With David Price opting out of the 2020 season, is Ross Stripling the best answer to take his spot in the rotation?
With all of the uncertainty surrounding the 2020 season, one area where Los Angeles Dodgers manager Dave Roberts didn’t expect to find a sudden question mark was with the starting rotation.
But after starter David Price announced over the weekend that he was opting out of the season, it opened a rotation spot less than three weeks before opening night.
Who will replace Price in the rotation?
Right now, the Dodgers are keeping their options open, at least publicly. In a recent press conference, Roberts listed the most likely options to be swing-pitcher Ross Stripling and prospects Dustin May and Tony Gonsolin.
Stripling quickly made his case known by reiterating that he didn’t feel like he got a “fair shake” for a rotation spot during the team’s first spring training in March. Behind Clayton Kershaw, Walker Buehler, and David Price, it seemed pretty much set in stone that Julio Urias and Alex Wood would fill out the back of the rotation.
Price’s decision to stay home creates a new opportunity for Stripling.
Is Ross Stripling the best option to replace Price?
Dodger fans know what Stripling can do as a starter. Faced with a similar situation in 2018, the right-hander found himself in the rotation after a string of injuries, and excelled there, making an All-Star appearance.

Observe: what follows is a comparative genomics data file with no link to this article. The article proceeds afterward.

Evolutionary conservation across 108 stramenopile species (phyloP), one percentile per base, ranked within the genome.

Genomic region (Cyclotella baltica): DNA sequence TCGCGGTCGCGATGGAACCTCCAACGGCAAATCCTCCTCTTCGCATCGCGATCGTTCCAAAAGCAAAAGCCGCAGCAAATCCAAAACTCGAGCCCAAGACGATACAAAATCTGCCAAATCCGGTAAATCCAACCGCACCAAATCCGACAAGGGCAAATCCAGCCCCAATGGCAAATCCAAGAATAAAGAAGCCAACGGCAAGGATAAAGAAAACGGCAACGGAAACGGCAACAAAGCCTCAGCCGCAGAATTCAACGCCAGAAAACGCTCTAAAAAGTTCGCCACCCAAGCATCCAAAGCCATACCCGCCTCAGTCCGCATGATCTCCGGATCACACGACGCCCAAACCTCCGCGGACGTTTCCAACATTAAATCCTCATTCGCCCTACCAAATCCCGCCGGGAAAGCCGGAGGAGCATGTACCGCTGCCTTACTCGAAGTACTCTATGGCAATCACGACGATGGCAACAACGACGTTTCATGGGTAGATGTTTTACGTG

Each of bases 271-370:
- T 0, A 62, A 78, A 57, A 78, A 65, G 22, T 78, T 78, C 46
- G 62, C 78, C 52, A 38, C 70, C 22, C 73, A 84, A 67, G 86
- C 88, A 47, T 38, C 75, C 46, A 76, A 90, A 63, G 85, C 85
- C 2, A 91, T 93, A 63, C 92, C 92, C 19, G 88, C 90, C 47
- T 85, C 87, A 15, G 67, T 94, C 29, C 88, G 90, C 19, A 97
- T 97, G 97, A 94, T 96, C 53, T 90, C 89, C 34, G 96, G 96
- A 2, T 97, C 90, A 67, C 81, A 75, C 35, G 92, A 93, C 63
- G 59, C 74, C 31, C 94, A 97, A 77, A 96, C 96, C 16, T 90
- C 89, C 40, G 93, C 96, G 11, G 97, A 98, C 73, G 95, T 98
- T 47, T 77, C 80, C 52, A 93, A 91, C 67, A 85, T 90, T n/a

He went 8-2 during the first half of that season with a 2.08 ERA. However, things quickly fell apart in the second half when he finished 0-4 with a dreadful 6.41 ERA. He has only made 15 starts since.
For Stripling, it really comes down to whether he can offset his really good curveball with a reliable fastball and necessary third pitch. While he has a repertoire of up to six different offerings, as a reliever, he really only needs two plus pitches to get the job done. As a starter, he requires results from both his four-seamer and slider, along with his curveball, to get through the order multiple times.
In 2018, when he was pitching his best, he was able to deploy his curveball as his put-away pitch after using his four-seamer to get ahead in the count. By the second half of the season, he only received strikes on 24% of his fastballs, down from 34% during the first half. And after holding opposing hitters to a .282 average against his slider, they absolutely clobbered it to a .429 average to close the season.
That was two years ago, and Stripling saw better results from both his four-seamer and slider last season. However, he still needs to prove he can rely on more than just his curveball to get the job done.
Last year, he experimented with a sinker and cutter, but struggled with both offerings. He also uses a change-up against left-handed hitters, which might be his most reliable third pitch, but it’s not helpful against righties who make up the majority of hitters in lineups across the league.
How Stripling’s pitches look in Spring Training 2.0 or “summer camp” could determine whether the Dodgers are comfortable putting him in Price’s spot in the rotation. Obviously, it is tempting to jumpstart a young pitcher like Dustin May’s career, but the fact Stripling has already been in this position and excelled, it leads you to believe he is the right choice, at least for now.
*Statistics courtesy of Brooks Baseball.